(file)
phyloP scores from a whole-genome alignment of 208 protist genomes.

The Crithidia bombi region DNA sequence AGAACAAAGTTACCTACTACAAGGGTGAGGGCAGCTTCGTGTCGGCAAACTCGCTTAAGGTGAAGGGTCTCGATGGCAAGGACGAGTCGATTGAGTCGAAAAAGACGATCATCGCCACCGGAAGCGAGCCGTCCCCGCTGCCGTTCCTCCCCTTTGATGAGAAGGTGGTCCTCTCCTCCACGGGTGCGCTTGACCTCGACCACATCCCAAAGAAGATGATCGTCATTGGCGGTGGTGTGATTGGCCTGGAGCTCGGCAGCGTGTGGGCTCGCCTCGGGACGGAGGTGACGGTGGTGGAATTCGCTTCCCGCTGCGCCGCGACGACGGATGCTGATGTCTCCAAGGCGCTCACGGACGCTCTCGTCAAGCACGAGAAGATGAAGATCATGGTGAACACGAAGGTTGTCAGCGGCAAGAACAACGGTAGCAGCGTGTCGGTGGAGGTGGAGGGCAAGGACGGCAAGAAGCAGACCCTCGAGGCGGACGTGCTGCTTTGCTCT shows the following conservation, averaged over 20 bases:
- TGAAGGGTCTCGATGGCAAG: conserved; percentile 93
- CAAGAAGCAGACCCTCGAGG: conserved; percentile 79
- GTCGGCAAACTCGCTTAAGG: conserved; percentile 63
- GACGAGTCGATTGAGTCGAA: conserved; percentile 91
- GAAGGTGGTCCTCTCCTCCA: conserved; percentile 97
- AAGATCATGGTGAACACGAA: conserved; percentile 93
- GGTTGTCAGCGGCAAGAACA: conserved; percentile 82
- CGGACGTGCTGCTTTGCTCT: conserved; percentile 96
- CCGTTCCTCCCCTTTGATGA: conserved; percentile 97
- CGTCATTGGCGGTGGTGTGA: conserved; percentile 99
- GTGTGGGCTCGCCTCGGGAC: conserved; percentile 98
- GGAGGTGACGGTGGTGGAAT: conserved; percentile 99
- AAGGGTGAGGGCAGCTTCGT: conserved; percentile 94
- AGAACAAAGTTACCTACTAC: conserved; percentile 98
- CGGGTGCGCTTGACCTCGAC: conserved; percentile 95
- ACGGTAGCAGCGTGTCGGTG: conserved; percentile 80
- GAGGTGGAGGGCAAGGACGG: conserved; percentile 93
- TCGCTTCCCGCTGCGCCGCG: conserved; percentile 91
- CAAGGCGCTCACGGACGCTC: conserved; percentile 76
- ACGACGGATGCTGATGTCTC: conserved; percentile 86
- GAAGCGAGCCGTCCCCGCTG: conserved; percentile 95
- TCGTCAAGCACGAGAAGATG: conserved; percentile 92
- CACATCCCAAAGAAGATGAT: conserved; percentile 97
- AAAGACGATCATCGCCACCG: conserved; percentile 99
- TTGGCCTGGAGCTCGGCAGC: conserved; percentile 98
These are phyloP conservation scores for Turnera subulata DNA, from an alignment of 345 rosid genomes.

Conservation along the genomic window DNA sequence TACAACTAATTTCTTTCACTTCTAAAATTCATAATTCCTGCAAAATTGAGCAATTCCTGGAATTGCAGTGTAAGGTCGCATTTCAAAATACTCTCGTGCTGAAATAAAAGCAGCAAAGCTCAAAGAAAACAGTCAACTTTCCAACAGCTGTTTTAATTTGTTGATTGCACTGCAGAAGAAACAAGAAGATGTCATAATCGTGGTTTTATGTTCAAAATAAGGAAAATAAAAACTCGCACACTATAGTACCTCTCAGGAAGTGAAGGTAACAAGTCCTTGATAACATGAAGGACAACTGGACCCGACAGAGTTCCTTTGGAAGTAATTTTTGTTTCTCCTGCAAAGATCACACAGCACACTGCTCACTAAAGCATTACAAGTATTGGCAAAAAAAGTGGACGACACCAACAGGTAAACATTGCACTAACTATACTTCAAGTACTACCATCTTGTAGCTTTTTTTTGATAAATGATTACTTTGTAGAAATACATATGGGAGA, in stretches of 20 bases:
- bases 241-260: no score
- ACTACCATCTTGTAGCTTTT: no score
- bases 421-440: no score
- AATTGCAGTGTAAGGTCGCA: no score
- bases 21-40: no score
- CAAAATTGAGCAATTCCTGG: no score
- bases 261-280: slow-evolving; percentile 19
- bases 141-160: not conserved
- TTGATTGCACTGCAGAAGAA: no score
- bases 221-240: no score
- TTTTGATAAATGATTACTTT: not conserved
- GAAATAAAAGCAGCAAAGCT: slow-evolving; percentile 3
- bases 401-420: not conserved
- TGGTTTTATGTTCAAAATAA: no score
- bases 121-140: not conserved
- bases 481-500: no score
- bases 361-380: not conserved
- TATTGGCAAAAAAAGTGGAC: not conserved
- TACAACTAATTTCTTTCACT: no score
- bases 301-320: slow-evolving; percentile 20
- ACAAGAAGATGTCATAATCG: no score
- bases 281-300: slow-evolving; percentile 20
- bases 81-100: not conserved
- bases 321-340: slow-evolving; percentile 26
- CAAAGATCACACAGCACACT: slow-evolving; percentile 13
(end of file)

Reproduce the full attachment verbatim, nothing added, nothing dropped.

phyloP scores from a whole-genome alignment of 208 protist genomes.

The Crithidia bombi region DNA sequence AGAACAAAGTTACCTACTACAAGGGTGAGGGCAGCTTCGTGTCGGCAAACTCGCTTAAGGTGAAGGGTCTCGATGGCAAGGACGAGTCGATTGAGTCGAAAAAGACGATCATCGCCACCGGAAGCGAGCCGTCCCCGCTGCCGTTCCTCCCCTTTGATGAGAAGGTGGTCCTCTCCTCCACGGGTGCGCTTGACCTCGACCACATCCCAAAGAAGATGATCGTCATTGGCGGTGGTGTGATTGGCCTGGAGCTCGGCAGCGTGTGGGCTCGCCTCGGGACGGAGGTGACGGTGGTGGAATTCGCTTCCCGCTGCGCCGCGACGACGGATGCTGATGTCTCCAAGGCGCTCACGGACGCTCTCGTCAAGCACGAGAAGATGAAGATCATGGTGAACACGAAGGTTGTCAGCGGCAAGAACAACGGTAGCAGCGTGTCGGTGGAGGTGGAGGGCAAGGACGGCAAGAAGCAGACCCTCGAGGCGGACGTGCTGCTTTGCTCT shows the following conservation, averaged over 20 bases:
- TGAAGGGTCTCGATGGCAAG: conserved; percentile 93
- CAAGAAGCAGACCCTCGAGG: conserved; percentile 79
- GTCGGCAAACTCGCTTAAGG: conserved; percentile 63
- GACGAGTCGATTGAGTCGAA: conserved; percentile 91
- GAAGGTGGTCCTCTCCTCCA: conserved; percentile 97
- AAGATCATGGTGAACACGAA: conserved; percentile 93
- GGTTGTCAGCGGCAAGAACA: conserved; percentile 82
- CGGACGTGCTGCTTTGCTCT: conserved; percentile 96
- CCGTTCCTCCCCTTTGATGA: conserved; percentile 97
- CGTCATTGGCGGTGGTGTGA: conserved; percentile 99
- GTGTGGGCTCGCCTCGGGAC: conserved; percentile 98
- GGAGGTGACGGTGGTGGAAT: conserved; percentile 99
- AAGGGTGAGGGCAGCTTCGT: conserved; percentile 94
- AGAACAAAGTTACCTACTAC: conserved; percentile 98
- CGGGTGCGCTTGACCTCGAC: conserved; percentile 95
- ACGGTAGCAGCGTGTCGGTG: conserved; percentile 80
- GAGGTGGAGGGCAAGGACGG: conserved; percentile 93
- TCGCTTCCCGCTGCGCCGCG: conserved; percentile 91
- CAAGGCGCTCACGGACGCTC: conserved; percentile 76
- ACGACGGATGCTGATGTCTC: conserved; percentile 86
- GAAGCGAGCCGTCCCCGCTG: conserved; percentile 95
- TCGTCAAGCACGAGAAGATG: conserved; percentile 92
- CACATCCCAAAGAAGATGAT: conserved; percentile 97
- AAAGACGATCATCGCCACCG: conserved; percentile 99
- TTGGCCTGGAGCTCGGCAGC: conserved; percentile 98
These are phyloP conservation scores for Turnera subulata DNA, from an alignment of 345 rosid genomes.

Conservation along the genomic window DNA sequence TACAACTAATTTCTTTCACTTCTAAAATTCATAATTCCTGCAAAATTGAGCAATTCCTGGAATTGCAGTGTAAGGTCGCATTTCAAAATACTCTCGTGCTGAAATAAAAGCAGCAAAGCTCAAAGAAAACAGTCAACTTTCCAACAGCTGTTTTAATTTGTTGATTGCACTGCAGAAGAAACAAGAAGATGTCATAATCGTGGTTTTATGTTCAAAATAAGGAAAATAAAAACTCGCACACTATAGTACCTCTCAGGAAGTGAAGGTAACAAGTCCTTGATAACATGAAGGACAACTGGACCCGACAGAGTTCCTTTGGAAGTAATTTTTGTTTCTCCTGCAAAGATCACACAGCACACTGCTCACTAAAGCATTACAAGTATTGGCAAAAAAAGTGGACGACACCAACAGGTAAACATTGCACTAACTATACTTCAAGTACTACCATCTTGTAGCTTTTTTTTGATAAATGATTACTTTGTAGAAATACATATGGGAGA, in stretches of 20 bases:
- bases 241-260: no score
- ACTACCATCTTGTAGCTTTT: no score
- bases 421-440: no score
- AATTGCAGTGTAAGGTCGCA: no score
- bases 21-40: no score
- CAAAATTGAGCAATTCCTGG: no score
- bases 261-280: slow-evolving; percentile 19
- bases 141-160: not conserved
- TTGATTGCACTGCAGAAGAA: no score
- bases 221-240: no score
- TTTTGATAAATGATTACTTT: not conserved
- GAAATAAAAGCAGCAAAGCT: slow-evolving; percentile 3
- bases 401-420: not conserved
- TGGTTTTATGTTCAAAATAA: no score
- bases 121-140: not conserved
- bases 481-500: no score
- bases 361-380: not conserved
- TATTGGCAAAAAAAGTGGAC: not conserved
- TACAACTAATTTCTTTCACT: no score
- bases 301-320: slow-evolving; percentile 20
- ACAAGAAGATGTCATAATCG: no score
- bases 281-300: slow-evolving; percentile 20
- bases 81-100: not conserved
- bases 321-340: slow-evolving; percentile 26
- CAAAGATCACACAGCACACT: slow-evolving; percentile 13